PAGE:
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Lions Roar : March 2010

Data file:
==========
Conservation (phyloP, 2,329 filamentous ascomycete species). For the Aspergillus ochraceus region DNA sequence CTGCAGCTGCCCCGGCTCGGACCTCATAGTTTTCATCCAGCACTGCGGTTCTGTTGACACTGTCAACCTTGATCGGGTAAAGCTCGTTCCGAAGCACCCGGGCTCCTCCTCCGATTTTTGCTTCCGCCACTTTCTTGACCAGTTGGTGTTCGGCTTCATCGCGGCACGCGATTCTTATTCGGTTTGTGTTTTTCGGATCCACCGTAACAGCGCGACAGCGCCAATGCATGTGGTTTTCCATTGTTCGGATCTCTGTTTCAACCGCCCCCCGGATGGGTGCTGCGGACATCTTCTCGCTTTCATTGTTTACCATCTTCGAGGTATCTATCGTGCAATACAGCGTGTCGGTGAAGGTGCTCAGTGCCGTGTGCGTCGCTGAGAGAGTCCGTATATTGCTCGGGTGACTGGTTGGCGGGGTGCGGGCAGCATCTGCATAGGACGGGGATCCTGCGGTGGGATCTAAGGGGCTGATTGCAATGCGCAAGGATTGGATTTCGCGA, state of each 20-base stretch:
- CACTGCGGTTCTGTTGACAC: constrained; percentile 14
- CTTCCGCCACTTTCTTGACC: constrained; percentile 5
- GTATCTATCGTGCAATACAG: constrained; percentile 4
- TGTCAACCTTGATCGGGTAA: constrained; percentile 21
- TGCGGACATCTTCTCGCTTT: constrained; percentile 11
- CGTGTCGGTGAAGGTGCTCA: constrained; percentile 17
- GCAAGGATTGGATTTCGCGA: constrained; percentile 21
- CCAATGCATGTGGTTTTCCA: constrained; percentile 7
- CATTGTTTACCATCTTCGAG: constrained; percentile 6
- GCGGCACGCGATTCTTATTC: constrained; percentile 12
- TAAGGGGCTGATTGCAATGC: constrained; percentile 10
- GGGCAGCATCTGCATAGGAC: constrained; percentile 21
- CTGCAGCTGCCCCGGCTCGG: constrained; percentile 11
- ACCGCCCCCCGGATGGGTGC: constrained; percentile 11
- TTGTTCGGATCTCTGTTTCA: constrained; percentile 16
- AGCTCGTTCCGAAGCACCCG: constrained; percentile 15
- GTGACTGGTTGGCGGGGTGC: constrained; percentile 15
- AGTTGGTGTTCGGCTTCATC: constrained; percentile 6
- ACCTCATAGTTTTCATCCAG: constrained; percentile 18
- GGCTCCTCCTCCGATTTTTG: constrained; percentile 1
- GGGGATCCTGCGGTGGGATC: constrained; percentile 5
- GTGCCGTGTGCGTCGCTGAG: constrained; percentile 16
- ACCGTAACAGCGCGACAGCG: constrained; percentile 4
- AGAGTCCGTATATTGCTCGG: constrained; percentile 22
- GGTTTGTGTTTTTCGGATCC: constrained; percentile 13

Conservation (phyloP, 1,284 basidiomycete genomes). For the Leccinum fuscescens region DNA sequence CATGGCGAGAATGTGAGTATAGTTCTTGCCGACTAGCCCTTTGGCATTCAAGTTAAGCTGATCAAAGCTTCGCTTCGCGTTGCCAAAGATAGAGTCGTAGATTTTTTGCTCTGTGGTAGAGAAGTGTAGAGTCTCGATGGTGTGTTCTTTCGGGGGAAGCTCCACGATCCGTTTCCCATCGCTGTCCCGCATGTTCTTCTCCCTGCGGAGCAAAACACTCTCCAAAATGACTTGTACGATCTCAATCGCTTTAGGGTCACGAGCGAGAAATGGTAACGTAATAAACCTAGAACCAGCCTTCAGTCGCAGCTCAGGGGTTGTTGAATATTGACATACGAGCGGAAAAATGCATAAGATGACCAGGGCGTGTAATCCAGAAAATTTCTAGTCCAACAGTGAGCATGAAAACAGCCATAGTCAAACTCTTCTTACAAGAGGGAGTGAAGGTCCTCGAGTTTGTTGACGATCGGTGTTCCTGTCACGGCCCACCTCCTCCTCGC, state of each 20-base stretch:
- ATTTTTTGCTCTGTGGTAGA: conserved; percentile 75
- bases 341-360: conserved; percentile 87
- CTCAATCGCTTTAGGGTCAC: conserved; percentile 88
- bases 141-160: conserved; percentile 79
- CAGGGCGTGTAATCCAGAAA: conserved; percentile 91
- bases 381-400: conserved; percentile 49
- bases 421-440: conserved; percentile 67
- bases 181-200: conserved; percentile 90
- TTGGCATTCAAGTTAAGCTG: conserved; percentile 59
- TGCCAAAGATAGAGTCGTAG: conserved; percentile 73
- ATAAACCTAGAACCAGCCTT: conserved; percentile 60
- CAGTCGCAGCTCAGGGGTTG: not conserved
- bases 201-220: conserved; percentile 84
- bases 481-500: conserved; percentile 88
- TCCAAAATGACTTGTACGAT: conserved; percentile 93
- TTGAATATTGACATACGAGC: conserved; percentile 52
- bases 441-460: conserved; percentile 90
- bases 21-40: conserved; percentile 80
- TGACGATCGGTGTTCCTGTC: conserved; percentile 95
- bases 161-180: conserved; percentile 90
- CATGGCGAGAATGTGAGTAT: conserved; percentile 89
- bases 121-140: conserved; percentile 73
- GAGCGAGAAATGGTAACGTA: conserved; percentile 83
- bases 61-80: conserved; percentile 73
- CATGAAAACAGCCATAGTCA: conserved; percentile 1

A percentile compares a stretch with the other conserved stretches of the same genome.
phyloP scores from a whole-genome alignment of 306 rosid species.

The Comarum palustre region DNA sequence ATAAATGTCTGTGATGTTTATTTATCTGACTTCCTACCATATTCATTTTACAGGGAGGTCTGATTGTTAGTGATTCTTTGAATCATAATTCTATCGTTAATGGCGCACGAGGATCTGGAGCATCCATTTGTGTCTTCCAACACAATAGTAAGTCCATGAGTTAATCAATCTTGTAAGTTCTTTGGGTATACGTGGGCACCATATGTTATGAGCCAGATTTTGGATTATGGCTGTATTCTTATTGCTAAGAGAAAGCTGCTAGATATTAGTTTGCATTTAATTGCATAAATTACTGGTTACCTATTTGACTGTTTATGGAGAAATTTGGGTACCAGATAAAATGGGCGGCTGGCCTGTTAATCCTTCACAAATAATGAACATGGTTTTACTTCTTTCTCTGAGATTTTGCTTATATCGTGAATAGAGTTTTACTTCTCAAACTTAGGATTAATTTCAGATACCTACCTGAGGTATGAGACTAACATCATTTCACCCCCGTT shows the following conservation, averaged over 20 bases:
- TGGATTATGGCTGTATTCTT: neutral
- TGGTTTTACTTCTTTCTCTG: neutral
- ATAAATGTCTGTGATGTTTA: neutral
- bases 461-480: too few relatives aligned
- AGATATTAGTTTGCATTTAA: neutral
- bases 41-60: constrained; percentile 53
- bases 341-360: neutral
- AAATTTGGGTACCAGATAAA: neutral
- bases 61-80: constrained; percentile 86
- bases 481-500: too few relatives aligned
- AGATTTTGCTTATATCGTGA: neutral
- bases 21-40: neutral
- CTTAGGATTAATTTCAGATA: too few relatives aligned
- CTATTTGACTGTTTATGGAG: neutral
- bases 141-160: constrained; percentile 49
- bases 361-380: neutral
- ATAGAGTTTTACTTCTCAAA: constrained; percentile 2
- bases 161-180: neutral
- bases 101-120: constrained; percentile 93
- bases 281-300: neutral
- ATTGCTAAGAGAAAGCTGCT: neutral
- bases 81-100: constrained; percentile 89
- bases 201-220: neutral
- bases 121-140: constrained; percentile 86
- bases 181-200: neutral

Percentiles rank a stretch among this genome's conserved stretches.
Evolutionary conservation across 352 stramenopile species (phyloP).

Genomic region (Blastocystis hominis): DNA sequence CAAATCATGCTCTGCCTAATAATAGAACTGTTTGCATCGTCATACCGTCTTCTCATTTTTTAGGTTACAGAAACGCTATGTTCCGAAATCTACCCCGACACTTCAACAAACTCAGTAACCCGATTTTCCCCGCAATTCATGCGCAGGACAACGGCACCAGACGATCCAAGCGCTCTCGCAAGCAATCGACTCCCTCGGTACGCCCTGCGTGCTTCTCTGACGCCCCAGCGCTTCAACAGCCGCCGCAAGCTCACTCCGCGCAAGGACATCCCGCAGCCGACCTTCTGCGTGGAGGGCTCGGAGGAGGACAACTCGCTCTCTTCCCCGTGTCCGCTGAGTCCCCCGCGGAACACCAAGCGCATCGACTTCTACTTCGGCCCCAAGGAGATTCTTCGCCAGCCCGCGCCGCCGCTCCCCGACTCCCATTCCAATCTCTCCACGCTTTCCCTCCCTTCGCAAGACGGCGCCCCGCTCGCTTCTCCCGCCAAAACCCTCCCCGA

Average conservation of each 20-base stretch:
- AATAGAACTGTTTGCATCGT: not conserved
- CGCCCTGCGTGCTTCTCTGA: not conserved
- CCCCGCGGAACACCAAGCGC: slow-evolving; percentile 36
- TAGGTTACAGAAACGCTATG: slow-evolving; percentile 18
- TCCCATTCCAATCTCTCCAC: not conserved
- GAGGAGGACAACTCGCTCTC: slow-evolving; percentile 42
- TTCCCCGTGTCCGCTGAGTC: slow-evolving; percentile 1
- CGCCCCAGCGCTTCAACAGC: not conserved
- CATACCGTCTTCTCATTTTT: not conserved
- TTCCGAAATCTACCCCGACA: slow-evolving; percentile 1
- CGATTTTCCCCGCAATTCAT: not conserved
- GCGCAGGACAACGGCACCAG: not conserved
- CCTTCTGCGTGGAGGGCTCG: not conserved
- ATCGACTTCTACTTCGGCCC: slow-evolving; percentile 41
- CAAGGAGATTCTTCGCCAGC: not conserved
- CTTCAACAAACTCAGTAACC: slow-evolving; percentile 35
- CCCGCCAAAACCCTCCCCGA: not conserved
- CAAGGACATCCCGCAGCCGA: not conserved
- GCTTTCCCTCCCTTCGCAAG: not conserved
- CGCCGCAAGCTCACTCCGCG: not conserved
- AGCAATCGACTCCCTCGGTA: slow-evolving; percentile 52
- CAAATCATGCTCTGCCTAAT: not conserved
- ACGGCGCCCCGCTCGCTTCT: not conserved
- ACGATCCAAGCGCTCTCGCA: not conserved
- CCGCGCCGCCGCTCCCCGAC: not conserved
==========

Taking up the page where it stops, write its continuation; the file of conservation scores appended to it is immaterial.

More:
61 SHAMBHALA SUN MARCH 2010 the ecological truths about the things we’re considering buying. one hair dye may have lead in it, while another doesn’t—that means something. one sun block might have a chemical that be- comes a carcinogen if it is exposed to the sun. An “organic” dairy product might come from an industrial-strength dairy that em- ploys some of the worst feedlot practices. The moment you realize the bigger picture surrounding your purchase, the moment you find your preference for a brand turning to disgust, you are led to a more mindful buying decision. for example, i’ve taken to using a stainless steel water bottle rather than buying plastic bottles of water and then throwing them away. The new math of industrial ecology helps me to un- derstand the impact of such a decision. if you bought a stainless steel bottle and used it only sparingly, from an ecological stand- point it would be better to buy the plastic, because the stainless steel is very ecologically intensive at first. The steel is made from a combination of pig iron, nickel, and chromium, all of which have to be mined or obtained from recycling. Also, raw chrome ore, it turns out, is itself a carcinogen, and tends to be mined in parts of the world such as kazakhstan, south Africa, and india where the workers may not be well-protected. you have to calcu- late that into the karmic load of the stainless steel bottle. however, if you use the bottle repeatedly, each time saving a disposable plastic bottle, the math will switch over in favor of the stainless at a certain point. At various points along the way, the ecotoxicity becomes less for the stainless, the greenhouse gases less, and so on. By five hundred or so uses, there is no measure left that favors the plastic bottle—including overall metal deple- tion, which is surprising for something made of metal. Where is any metal depleted in making a plastic bottle? The industrial ecologists include the metal used up in the machinery that man- ufactures the plastic, which gives us an idea of just how finely industrial ecologists make these measures. By drawing on the ongoing work of industrial ecologists and using the guides and indexes that are increasingly available for products, we can become mindful shoppers, not only decreasing our acquisitiveness through mindfulness, but also taking into ac- count the bigger picture when we do buy. i see three key steps to mindful shopping. step one: pay attention to your impacts. step two: buy the ecologically better product. step three: share what you know as widely as you can. Any organized group could collec- tively improve their buying habits and create a broader impact. To the extent that more people shop mindfully, it will have a tell- ing impact on the market. Market share will shift toward the more ecologically virtuous products. Brand managers will pay attention, creating a virtuous cycle whereby our choices based on sound, trans- parent information shift the market. it will pay for companies to in- novate, to change their practices, to go after our dollar by upgrading the ecological impacts of what they’re trying to sell us. finally, our mindful shopping habits could shift the debate within the corporate world about sustainability, which is stalled right now. Most voices for corporate social responsibility say that companies should pay attention to ecological impacts because it’s the morally and ethically correct thing to do. The counter- argument is that the first duty of corporations is to their inves- tors. But if doing good also becomes what is most economically advantageous, that debate will be over. They will make the better choice because we’ve made the better choice. ♦ adapted from “mindful Shopping: How Smart Consumption Can Benefit Beings,” a webinar presented by Daniel Goleman based on his book ecological intelligence, and sponsored by the Center for Contemplative mind in Society (www.contemplative mind.org) and the association for Contemplative mind in Higher education (www. acmhe.org). Goleman’s audio conversations on ecological awareness can be heard at www.morethansound.net Bunnies vs Goldfish An example of the ratings offered at goodguide.com. The guide is also available as an iphone app that allows you to scan barcodes. ratings are out of 10. Annie’s Organic Baked Real Cheddar Bunnies goodguide rating: 6.1 health: 3.9 environment: 8.0 society: 6.5 nutrition: low in saturated fat sugar, cholesterol; medium in sodium Above average working condi- tions and benefits Above average charitable giving Average workplace diversity Above average efforts to reduce energy use Average water management Average product quality, safety, and performance Goldfish Baked Whole Grain Cheddar Snack Crackers goodguide rating: 4.2 health: 3.8 environment: 3.8 society: 5.1 nutrition: low in saturated fat, sugar, cholesterol; medium in sodium Above average working conditions and benefits Average charitable giving Average workplace diversity poor rating in energy use reduction poor water management violates Clean Air Act violates Clean Water Act Average product quality, safety, and performance